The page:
Business Entrepreneurship Media/Marketing

Marketing: ­­­­6 Ways to Put Your Business “On the Map” at Events

By Ashley Kornee

A few weeks ago, I attended and event titled “Art Uncorked” at our local library. The event was to feature local artists and also included wine and cheese tasting. But here’s the thing. The event was “sponsored” by a slew of local businesses, each of which had a booth and had either free items, coupons for discounts, or drawings for free stuff.


I discovered businesses I didn’t know existed in my area, and they were cool. I’ll visit them now.

Small businesses need to all take a lesson. While we are so obsessed with online marketing, the face-to-face marketing that can take place at events can achieve the same results – establish relationships, get conversions, and turn customers into brand ambassadors. Small businesses need to take advantage of this opportunity, and here are ___ ways to do just that.

1. Attend an Event but Have a “Draw”

What kind of free stuff can you offer? How about a small musical group? Or a juggler who will teach your visitors? What about a huge mural to which they are all invited to add? You need something to draw your target audience in, and the more creative and unique you can be, the better. And if you can find entertaining activities that will involve them, the longer they will stay. They will remember you after the day is over.

2. Support a Cause and Attend Its Events

People want to feel they are doing “good” for the less fortunate. That’s why the one-for-one business model is now so popular with online retailers. For every item purchased, one is donated; for every item purchased, an amount of money is donated.

You can do the same thing at charitable events, and it can be more effective, because consumers are meeting you, interacting with you, and a relationship can be established much faster. It also helps to give away free “gear” with your brand name and logo on it.

3. Sponsor a Local Sports Team

This marketing ploy is old but still effective. Of course, you can donate the jerseys with your company name of them. Everyone does that. Maybe you should think “outside the box.” “Programs” at sporting events are infamous for containing lots of printed ads, but let’s face it. They’re boring and rarely given more than a glance. How about you do something different? Memes with funny or inspirational sayings, for example. And if you are not creative, there are any number of translation services with creatives whose life work is this. Check out this professional translation company The Word Point and get some talent at a reasonable cost. Make your ad memorable, and your brand will be too.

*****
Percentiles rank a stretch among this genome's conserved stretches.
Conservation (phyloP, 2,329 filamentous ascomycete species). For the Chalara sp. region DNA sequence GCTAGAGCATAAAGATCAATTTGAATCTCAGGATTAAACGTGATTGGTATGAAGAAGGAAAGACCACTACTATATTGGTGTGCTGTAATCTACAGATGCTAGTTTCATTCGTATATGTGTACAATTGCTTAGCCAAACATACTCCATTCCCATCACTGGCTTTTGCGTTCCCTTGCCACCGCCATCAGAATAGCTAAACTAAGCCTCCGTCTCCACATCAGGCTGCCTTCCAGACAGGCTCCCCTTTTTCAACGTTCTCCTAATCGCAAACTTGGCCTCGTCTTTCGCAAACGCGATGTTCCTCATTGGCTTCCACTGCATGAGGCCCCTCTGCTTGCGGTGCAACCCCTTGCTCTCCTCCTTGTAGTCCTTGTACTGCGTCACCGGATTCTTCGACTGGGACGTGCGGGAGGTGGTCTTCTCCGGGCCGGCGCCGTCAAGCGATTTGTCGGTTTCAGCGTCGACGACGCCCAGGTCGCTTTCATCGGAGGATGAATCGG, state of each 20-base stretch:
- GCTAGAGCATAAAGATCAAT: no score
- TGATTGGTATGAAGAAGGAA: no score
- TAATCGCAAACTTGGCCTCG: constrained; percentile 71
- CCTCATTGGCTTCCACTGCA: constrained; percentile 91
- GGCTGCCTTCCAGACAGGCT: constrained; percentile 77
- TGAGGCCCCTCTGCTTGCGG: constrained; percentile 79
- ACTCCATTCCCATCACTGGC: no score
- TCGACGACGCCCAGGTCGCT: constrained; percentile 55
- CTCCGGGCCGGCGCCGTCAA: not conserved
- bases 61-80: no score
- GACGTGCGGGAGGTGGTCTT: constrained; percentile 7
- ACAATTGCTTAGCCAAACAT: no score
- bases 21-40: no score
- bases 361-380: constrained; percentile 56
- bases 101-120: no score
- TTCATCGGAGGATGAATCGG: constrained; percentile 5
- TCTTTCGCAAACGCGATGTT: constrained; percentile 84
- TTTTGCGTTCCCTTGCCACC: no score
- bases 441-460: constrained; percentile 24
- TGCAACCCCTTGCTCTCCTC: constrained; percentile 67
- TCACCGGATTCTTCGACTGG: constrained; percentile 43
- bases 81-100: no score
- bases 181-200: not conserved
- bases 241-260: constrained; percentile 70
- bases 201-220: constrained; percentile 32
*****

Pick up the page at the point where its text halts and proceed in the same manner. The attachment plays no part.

4. Hold Contests or Drawings

People like competition, especially when it doesn’t cost to participate. If you attend a trade show/fair, offer a high-value prize. Drawings are rather common, but contests are not. Have visitors submit original limericks; how about a paper plane competition? Remember, the more you can involve your visitors, the longer they stay and the more opportunity you have to talk with them.

5. Guerilla Marketing

A lot has been written about this type of marketing. It is perfect for a startup with no budget, if the owner(s) are “risk-takers,” some of these ideas can be fun. Here are a couple of successful ones:

· “Crash the Registration Table:” If you cannot afford to attend a conference or other event, and your target audience is there, here is a low budget idea. Buy some nice drinking cups, print out stickers with your brand and logo, and put them on those cups. The same can be done with other items too – notepads, for example. Place the items at the very beginning of the registration table when people are busy and not noticing. If there is no room, pull up a couple of chairs and set the items there.

· Capture an audience before it gets into the registration process. Two young entrepreneurs set themselves up in the hallway down which conference participants had to walk. One was in costume; the other had a polaroid camera. They stopped attendees and took their picture with the costumed partner – when the picture was printed out, they put a sticker with their company information in the lower corner. They stuck around for break times and kept it up. Who can resist a picture of themselves with Captain America? This is even a good idea if you can afford a booth.

6. Plan Your Own Event

If you have the budget, great. If not, partner up with another small business or two and sponsor a music event – a local music group perhaps that performs the type of music your target audience likes. Get out those drinking cups with stickers again, or, if there will be dancing, small sweat towels with your logo on them. You can sponsor business events too, but just make sure that your audience will be engaged in exciting ways.

Marketing does Not Have to be Serious

One of the things that online marketers have come to realize over the years is that brand awareness is built not by selling but by developing relationships and getting audiences to interact with brands in fun and/or inspirational ways. Often, this can be accomplished “in the flesh” to a greater degree than by producing content and online interactions. If you are a small business, get out there and have some fun with your audience.

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Robert D. Cobb
Founder, Publisher and CEO of INSCMagazine. Works have appeared and featured in places such as Forbes, Huffington Post, ESPN and NBC Sports to name a few. Follow me on Twitter at @RobCobb_INSC, email me at [email protected]

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